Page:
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gether apart, regarding them with looks of fear, which even the raging elements seemed not to divert. At the same moment a strong smell of sulphur filled the atmosphere. Conceiving a thunderbolt had struck the brig, and scarce knowing what I did, I rushed forward, and seizing the foremost Jew with a savage grasp, "base Israelite ! cried I, “are you the Jonah ?' Trembling, he sunk upon his knees, and implored me for the love of Abraham, to spare his life, confessing they had stowed a quantity of aqua fortis in the hold. The mystery was explained. The jars of sulphuric acid had broken in the heavings of the vessel, and their contents mingling with the silks and woollen stuffs, produced combustion. The sailors already abandoned themselves to despair. In vain I ordered, supplicated and reviled. They lay in su. pine misery, calling upon the Virgin, and giving themselves up as lost. O the excitement of that hour! Years appeared concentrated in moments. I seemed endowed with an almost supernatural energy, and firmly resolved to stretch every nerve and sinew for preservation. With no assistance but that of the cabin boy, who alone listened to my orders, I threw off the hatches. A tremendous cloud of steam rolled up in thick volumes. Half suffo. cated, we proceeded to throw boxes and bales into the sea; saturated with the acid, they fumed and hissed as they struck the water. Our hands and clothes were soon terribly scorched; yet with breathless haste ve toiled on, while the lightning flashed with two-fold vividness, and the gale raged with unabated fury. The sailors finally came to our aid; and after many hours of incessant ex.. ertion, the traces of fire were removed, and we sunk ex. hausted on the deck. The darkness was intense, and as we lay, still tossed by the tempest, a new and horrible fear entered our minds. We apprehended that we were drifting towards the Barbary coast, and should be thrown on shore only to be cruelly murdered. The horrors of such a fate we could too easily imagine, and with torturing anxiety, awaited the dawn. It was then that I vowed, if my life was spared, to dedicate it to St. Francis. The horrible scene of that night had revolutionized my nature. The danger passed like a hot irun over my soul. My previous life had been a pastime. This first adventure was replete with the terrible, and its awful excitement penetra. ted my heart. An age seemed to exhaust itself in every passing moment of our painful vigil. We gazed in silent suspense towards the east. There an ebon mass of vapor hung, like a wall of black marble. At length, a short, deep, crimson gush, glowed through its edge. Slowly the sun arose, and displayed to our astonished and gladdened eyes the farthest point of Sardinia. How we entered the harbor unpiloted, was a mystery to us as well as the hospitable inhabitants. From the vessel we hurried to the church, to render thanks to the Virgin for our deliver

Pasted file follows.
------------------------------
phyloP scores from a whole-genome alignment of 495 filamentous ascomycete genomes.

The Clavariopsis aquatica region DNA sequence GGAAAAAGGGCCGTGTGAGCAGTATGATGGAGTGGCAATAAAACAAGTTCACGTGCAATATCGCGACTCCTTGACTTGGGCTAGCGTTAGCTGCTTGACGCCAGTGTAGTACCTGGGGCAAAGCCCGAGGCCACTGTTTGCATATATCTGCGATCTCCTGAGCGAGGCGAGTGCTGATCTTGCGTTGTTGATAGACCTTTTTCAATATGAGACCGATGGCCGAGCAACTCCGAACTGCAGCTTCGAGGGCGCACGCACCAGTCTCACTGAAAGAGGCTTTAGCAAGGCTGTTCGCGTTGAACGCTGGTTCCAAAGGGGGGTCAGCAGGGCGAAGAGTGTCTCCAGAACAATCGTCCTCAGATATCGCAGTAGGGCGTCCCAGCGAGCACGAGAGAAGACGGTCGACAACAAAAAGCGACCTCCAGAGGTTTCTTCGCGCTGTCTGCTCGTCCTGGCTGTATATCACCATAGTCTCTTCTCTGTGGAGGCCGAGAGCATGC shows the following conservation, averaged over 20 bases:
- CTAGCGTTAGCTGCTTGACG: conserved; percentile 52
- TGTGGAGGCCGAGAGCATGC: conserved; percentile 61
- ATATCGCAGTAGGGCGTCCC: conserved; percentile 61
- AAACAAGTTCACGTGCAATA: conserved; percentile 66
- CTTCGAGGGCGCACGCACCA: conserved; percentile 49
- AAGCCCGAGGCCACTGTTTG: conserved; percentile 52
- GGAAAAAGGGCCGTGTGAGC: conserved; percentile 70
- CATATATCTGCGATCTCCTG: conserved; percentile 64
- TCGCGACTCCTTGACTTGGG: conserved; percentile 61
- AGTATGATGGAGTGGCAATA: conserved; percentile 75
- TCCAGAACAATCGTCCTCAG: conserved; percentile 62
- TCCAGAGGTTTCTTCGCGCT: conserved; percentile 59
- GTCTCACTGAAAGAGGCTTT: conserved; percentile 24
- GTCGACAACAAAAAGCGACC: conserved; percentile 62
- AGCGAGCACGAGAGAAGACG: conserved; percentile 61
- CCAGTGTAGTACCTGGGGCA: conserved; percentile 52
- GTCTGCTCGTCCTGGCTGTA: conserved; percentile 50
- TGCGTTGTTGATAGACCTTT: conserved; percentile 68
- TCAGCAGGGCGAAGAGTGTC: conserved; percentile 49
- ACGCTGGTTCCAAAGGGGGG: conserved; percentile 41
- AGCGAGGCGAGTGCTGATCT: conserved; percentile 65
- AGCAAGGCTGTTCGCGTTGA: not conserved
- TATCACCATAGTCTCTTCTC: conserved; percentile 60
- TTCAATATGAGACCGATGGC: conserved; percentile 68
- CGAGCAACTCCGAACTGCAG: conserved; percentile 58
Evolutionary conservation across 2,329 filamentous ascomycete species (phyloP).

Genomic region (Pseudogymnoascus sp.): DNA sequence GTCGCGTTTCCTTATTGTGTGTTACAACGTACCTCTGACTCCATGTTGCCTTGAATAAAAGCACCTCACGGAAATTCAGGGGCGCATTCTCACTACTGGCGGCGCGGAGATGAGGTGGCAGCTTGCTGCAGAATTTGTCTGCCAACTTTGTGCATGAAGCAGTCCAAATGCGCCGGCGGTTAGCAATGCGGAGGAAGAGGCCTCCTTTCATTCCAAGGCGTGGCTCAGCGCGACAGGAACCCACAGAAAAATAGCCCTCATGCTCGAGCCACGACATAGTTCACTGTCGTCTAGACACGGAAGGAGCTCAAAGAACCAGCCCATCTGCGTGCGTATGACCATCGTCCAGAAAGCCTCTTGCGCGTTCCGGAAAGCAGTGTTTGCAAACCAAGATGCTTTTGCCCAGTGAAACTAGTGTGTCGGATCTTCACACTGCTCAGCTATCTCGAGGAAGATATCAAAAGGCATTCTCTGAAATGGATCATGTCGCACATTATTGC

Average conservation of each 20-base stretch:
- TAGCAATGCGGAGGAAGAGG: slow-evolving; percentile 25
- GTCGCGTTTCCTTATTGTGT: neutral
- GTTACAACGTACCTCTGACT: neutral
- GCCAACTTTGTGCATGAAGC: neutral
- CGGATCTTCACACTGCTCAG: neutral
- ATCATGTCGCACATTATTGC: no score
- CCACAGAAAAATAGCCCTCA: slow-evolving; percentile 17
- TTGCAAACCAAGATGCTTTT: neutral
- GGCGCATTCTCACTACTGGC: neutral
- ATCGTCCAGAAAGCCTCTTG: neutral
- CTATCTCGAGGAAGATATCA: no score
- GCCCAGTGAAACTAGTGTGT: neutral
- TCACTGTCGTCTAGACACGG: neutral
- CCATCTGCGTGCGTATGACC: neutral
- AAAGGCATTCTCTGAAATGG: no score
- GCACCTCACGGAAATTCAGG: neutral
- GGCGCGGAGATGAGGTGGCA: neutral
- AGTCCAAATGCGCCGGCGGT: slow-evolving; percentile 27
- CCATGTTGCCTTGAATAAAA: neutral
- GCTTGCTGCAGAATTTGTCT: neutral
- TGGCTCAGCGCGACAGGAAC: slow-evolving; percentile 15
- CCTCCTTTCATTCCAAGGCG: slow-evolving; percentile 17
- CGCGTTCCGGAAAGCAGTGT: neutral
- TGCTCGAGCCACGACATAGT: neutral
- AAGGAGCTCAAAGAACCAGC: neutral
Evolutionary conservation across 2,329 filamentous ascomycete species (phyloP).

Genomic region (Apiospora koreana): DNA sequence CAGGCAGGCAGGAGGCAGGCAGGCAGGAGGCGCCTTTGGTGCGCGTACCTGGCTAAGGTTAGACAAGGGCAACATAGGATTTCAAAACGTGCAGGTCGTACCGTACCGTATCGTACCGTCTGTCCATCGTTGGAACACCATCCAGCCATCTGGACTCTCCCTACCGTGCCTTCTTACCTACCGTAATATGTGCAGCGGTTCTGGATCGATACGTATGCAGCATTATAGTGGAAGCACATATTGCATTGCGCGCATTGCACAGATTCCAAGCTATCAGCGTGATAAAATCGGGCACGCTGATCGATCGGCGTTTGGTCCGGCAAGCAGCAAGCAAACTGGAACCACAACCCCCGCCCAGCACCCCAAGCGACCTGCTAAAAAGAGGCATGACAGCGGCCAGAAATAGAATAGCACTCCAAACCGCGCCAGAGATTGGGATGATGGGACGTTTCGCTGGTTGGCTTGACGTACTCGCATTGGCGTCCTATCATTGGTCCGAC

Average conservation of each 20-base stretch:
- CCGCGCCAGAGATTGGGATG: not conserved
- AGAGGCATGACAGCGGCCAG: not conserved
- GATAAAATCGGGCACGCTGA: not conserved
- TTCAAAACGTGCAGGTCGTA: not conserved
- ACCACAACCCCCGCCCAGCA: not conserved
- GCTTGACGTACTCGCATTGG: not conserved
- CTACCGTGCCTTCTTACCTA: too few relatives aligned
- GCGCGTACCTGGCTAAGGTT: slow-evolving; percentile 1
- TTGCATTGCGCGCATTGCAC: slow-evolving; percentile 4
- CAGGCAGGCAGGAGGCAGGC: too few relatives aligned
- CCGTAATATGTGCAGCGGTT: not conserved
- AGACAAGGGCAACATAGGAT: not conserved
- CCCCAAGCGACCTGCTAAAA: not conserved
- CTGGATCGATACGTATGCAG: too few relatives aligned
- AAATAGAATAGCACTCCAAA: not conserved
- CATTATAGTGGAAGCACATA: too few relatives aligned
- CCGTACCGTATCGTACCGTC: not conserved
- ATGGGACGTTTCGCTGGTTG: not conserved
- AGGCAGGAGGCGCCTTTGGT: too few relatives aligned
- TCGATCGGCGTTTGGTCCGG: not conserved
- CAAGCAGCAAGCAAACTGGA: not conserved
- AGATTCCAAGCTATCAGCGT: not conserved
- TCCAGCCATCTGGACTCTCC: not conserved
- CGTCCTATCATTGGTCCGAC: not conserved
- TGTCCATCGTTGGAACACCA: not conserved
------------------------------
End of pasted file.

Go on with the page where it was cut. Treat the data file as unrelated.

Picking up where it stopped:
I threw my cap upon the pavement, and knelt at the first shrine. My companions uttered an exclamation of surprise. The intense care and apprehension of that night of terrors, had sprinkled the snow of age amid my locks of jet.”